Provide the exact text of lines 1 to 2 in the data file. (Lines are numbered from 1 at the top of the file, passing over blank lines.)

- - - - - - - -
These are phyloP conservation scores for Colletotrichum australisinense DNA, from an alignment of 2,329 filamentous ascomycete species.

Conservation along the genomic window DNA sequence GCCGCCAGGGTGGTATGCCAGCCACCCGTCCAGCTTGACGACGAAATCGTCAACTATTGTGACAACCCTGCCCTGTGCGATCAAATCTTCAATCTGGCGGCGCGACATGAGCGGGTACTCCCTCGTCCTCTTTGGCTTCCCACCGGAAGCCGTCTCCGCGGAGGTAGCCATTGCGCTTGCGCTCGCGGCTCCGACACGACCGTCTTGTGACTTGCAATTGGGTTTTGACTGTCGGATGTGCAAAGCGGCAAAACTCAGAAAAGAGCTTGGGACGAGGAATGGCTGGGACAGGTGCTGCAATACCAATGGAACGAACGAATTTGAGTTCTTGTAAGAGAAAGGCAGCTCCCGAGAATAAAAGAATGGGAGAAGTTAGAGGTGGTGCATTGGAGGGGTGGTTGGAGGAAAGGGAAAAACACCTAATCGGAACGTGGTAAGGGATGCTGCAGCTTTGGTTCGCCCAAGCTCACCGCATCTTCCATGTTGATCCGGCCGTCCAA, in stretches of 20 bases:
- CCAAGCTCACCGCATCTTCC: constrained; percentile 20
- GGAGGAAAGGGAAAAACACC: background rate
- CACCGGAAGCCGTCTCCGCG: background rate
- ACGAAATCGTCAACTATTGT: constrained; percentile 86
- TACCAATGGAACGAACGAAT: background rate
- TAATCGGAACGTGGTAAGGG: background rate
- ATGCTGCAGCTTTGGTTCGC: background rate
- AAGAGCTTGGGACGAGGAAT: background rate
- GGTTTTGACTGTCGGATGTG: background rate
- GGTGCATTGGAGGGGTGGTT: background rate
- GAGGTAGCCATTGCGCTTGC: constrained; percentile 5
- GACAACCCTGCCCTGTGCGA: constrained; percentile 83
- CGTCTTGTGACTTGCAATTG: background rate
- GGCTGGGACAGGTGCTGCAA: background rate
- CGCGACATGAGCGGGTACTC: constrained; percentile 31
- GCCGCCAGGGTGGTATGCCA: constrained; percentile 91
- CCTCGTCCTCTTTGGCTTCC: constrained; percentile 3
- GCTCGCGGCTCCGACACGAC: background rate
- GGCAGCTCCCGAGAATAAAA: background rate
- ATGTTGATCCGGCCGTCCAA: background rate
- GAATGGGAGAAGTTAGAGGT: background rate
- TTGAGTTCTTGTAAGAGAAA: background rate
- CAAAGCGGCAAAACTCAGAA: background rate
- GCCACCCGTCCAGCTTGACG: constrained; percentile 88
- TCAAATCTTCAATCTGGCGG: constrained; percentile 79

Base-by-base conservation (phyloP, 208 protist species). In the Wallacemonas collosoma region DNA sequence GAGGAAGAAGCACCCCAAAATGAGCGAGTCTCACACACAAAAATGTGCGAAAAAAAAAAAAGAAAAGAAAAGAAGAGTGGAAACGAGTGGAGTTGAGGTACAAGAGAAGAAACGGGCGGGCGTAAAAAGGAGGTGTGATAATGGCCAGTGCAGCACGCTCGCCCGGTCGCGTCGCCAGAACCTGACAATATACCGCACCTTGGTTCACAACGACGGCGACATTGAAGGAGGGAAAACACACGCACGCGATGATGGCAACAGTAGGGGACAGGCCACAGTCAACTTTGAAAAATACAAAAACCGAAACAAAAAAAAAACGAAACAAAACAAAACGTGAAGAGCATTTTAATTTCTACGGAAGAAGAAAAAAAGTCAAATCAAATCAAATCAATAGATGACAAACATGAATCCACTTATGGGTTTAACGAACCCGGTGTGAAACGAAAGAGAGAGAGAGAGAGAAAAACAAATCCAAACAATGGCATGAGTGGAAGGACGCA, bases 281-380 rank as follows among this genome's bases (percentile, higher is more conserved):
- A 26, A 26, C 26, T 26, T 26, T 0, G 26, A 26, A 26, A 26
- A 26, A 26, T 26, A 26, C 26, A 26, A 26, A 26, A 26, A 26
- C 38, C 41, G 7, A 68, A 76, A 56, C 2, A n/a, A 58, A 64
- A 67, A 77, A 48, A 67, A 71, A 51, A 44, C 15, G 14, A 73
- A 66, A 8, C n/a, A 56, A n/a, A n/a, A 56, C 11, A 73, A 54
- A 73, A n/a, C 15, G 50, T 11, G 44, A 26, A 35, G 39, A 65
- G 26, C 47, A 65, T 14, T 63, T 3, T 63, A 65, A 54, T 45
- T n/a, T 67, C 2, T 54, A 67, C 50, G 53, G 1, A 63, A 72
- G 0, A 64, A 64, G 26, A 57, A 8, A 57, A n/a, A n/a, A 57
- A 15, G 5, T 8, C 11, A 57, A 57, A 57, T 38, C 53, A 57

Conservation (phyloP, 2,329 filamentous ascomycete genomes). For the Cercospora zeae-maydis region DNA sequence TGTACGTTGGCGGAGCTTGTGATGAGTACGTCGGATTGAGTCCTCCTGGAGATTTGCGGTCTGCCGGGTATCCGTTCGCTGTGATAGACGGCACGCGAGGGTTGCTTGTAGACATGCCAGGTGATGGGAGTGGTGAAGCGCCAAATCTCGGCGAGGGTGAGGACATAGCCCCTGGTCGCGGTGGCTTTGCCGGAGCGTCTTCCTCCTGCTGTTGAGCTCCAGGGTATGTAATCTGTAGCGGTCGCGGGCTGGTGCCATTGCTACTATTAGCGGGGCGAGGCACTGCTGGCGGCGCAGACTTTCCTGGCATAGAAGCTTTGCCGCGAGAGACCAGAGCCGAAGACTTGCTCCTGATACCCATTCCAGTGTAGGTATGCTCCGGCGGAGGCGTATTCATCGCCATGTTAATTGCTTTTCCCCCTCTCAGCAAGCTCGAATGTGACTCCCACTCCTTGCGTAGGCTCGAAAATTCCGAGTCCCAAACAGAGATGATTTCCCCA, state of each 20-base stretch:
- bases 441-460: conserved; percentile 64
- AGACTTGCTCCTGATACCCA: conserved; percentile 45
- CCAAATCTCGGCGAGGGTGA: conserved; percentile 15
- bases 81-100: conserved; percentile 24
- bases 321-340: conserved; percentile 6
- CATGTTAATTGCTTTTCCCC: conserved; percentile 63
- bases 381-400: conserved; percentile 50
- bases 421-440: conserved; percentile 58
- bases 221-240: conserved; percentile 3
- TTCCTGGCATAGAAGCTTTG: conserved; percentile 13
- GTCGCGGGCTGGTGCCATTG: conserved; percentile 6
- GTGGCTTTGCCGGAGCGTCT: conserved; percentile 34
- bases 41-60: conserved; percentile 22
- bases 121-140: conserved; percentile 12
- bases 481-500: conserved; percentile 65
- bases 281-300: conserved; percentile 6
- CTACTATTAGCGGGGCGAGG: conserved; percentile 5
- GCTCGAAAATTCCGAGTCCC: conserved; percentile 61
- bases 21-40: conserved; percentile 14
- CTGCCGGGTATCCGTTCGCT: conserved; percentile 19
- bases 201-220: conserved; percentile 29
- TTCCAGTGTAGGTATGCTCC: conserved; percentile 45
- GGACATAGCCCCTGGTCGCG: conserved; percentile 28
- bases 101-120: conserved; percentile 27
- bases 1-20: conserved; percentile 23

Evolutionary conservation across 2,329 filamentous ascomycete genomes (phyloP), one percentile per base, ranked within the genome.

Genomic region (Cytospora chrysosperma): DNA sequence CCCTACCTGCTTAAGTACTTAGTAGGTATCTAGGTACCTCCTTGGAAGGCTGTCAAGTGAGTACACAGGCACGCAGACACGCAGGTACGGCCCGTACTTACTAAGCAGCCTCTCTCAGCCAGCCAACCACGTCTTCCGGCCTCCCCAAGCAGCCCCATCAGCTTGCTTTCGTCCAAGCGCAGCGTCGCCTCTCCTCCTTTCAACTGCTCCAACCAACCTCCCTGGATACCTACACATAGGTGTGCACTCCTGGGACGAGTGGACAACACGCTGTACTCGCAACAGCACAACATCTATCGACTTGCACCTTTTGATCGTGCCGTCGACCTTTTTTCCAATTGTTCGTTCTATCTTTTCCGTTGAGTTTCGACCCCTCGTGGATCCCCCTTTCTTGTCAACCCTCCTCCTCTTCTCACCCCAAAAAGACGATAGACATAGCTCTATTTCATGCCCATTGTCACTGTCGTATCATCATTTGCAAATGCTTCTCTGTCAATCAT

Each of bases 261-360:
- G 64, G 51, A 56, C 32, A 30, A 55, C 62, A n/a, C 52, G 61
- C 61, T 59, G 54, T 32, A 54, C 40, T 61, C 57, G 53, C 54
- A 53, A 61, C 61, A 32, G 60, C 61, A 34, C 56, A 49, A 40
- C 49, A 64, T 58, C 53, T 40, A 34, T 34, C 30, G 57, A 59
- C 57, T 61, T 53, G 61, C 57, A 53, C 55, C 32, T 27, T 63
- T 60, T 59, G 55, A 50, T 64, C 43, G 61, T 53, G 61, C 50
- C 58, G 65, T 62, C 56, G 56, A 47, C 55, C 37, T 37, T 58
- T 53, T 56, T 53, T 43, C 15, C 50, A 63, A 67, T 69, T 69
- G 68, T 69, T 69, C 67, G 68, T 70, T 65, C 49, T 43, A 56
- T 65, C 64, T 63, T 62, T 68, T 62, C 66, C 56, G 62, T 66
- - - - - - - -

These are phyloP conservation scores for Colletotrichum australisinense DNA, from an alignment of 2,329 filamentous ascomycete species.

Conservation along the genomic window DNA sequence GCCGCCAGGGTGGTATGCCAGCCACCCGTCCAGCTTGACGACGAAATCGTCAACTATTGTGACAACCCTGCCCTGTGCGATCAAATCTTCAATCTGGCGGCGCGACATGAGCGGGTACTCCCTCGTCCTCTTTGGCTTCCCACCGGAAGCCGTCTCCGCGGAGGTAGCCATTGCGCTTGCGCTCGCGGCTCCGACACGACCGTCTTGTGACTTGCAATTGGGTTTTGACTGTCGGATGTGCAAAGCGGCAAAACTCAGAAAAGAGCTTGGGACGAGGAATGGCTGGGACAGGTGCTGCAATACCAATGGAACGAACGAATTTGAGTTCTTGTAAGAGAAAGGCAGCTCCCGAGAATAAAAGAATGGGAGAAGTTAGAGGTGGTGCATTGGAGGGGTGGTTGGAGGAAAGGGAAAAACACCTAATCGGAACGTGGTAAGGGATGCTGCAGCTTTGGTTCGCCCAAGCTCACCGCATCTTCCATGTTGATCCGGCCGTCCAA, in stretches of 20 bases: